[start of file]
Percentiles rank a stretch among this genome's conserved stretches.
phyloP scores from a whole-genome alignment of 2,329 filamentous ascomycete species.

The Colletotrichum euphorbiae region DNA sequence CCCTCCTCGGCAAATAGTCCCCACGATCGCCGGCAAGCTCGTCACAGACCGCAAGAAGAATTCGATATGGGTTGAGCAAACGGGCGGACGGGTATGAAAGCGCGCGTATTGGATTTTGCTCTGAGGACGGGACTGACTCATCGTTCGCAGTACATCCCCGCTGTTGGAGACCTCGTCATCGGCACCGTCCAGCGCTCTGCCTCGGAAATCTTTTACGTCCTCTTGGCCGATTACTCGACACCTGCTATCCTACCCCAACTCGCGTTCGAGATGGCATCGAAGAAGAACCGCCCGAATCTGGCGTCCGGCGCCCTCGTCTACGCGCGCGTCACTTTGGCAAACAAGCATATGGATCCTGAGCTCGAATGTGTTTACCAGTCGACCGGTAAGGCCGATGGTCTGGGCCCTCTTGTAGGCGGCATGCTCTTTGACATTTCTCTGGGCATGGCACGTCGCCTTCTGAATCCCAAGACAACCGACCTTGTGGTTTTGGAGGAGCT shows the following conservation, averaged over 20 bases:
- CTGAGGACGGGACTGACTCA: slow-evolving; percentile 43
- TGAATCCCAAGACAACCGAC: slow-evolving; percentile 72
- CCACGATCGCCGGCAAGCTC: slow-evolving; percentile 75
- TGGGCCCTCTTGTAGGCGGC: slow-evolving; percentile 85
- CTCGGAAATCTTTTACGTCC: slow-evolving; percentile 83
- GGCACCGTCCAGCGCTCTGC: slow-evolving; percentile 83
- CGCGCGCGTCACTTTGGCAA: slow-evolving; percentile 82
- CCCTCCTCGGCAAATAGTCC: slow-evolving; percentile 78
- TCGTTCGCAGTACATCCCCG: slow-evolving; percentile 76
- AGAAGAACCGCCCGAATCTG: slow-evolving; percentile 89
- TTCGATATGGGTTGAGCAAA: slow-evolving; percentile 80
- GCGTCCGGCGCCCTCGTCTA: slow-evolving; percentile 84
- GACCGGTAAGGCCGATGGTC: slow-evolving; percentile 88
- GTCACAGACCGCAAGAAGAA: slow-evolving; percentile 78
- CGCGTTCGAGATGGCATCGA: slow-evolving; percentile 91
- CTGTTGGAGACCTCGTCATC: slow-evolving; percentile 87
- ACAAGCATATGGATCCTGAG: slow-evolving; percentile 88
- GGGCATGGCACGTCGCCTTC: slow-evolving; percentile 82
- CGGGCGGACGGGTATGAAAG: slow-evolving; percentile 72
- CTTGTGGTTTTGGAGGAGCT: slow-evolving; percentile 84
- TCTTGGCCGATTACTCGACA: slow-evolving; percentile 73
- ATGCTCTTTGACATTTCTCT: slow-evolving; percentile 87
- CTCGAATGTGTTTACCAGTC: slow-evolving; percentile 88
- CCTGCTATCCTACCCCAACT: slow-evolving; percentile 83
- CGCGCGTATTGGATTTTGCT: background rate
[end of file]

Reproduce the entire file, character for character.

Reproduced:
Percentiles rank a stretch among this genome's conserved stretches.
phyloP scores from a whole-genome alignment of 2,329 filamentous ascomycete species.

The Colletotrichum euphorbiae region DNA sequence CCCTCCTCGGCAAATAGTCCCCACGATCGCCGGCAAGCTCGTCACAGACCGCAAGAAGAATTCGATATGGGTTGAGCAAACGGGCGGACGGGTATGAAAGCGCGCGTATTGGATTTTGCTCTGAGGACGGGACTGACTCATCGTTCGCAGTACATCCCCGCTGTTGGAGACCTCGTCATCGGCACCGTCCAGCGCTCTGCCTCGGAAATCTTTTACGTCCTCTTGGCCGATTACTCGACACCTGCTATCCTACCCCAACTCGCGTTCGAGATGGCATCGAAGAAGAACCGCCCGAATCTGGCGTCCGGCGCCCTCGTCTACGCGCGCGTCACTTTGGCAAACAAGCATATGGATCCTGAGCTCGAATGTGTTTACCAGTCGACCGGTAAGGCCGATGGTCTGGGCCCTCTTGTAGGCGGCATGCTCTTTGACATTTCTCTGGGCATGGCACGTCGCCTTCTGAATCCCAAGACAACCGACCTTGTGGTTTTGGAGGAGCT shows the following conservation, averaged over 20 bases:
- CTGAGGACGGGACTGACTCA: slow-evolving; percentile 43
- TGAATCCCAAGACAACCGAC: slow-evolving; percentile 72
- CCACGATCGCCGGCAAGCTC: slow-evolving; percentile 75
- TGGGCCCTCTTGTAGGCGGC: slow-evolving; percentile 85
- CTCGGAAATCTTTTACGTCC: slow-evolving; percentile 83
- GGCACCGTCCAGCGCTCTGC: slow-evolving; percentile 83
- CGCGCGCGTCACTTTGGCAA: slow-evolving; percentile 82
- CCCTCCTCGGCAAATAGTCC: slow-evolving; percentile 78
- TCGTTCGCAGTACATCCCCG: slow-evolving; percentile 76
- AGAAGAACCGCCCGAATCTG: slow-evolving; percentile 89
- TTCGATATGGGTTGAGCAAA: slow-evolving; percentile 80
- GCGTCCGGCGCCCTCGTCTA: slow-evolving; percentile 84
- GACCGGTAAGGCCGATGGTC: slow-evolving; percentile 88
- GTCACAGACCGCAAGAAGAA: slow-evolving; percentile 78
- CGCGTTCGAGATGGCATCGA: slow-evolving; percentile 91
- CTGTTGGAGACCTCGTCATC: slow-evolving; percentile 87
- ACAAGCATATGGATCCTGAG: slow-evolving; percentile 88
- GGGCATGGCACGTCGCCTTC: slow-evolving; percentile 82
- CGGGCGGACGGGTATGAAAG: slow-evolving; percentile 72
- CTTGTGGTTTTGGAGGAGCT: slow-evolving; percentile 84
- TCTTGGCCGATTACTCGACA: slow-evolving; percentile 73
- ATGCTCTTTGACATTTCTCT: slow-evolving; percentile 87
- CTCGAATGTGTTTACCAGTC: slow-evolving; percentile 88
- CCTGCTATCCTACCCCAACT: slow-evolving; percentile 83
- CGCGCGTATTGGATTTTGCT: background rate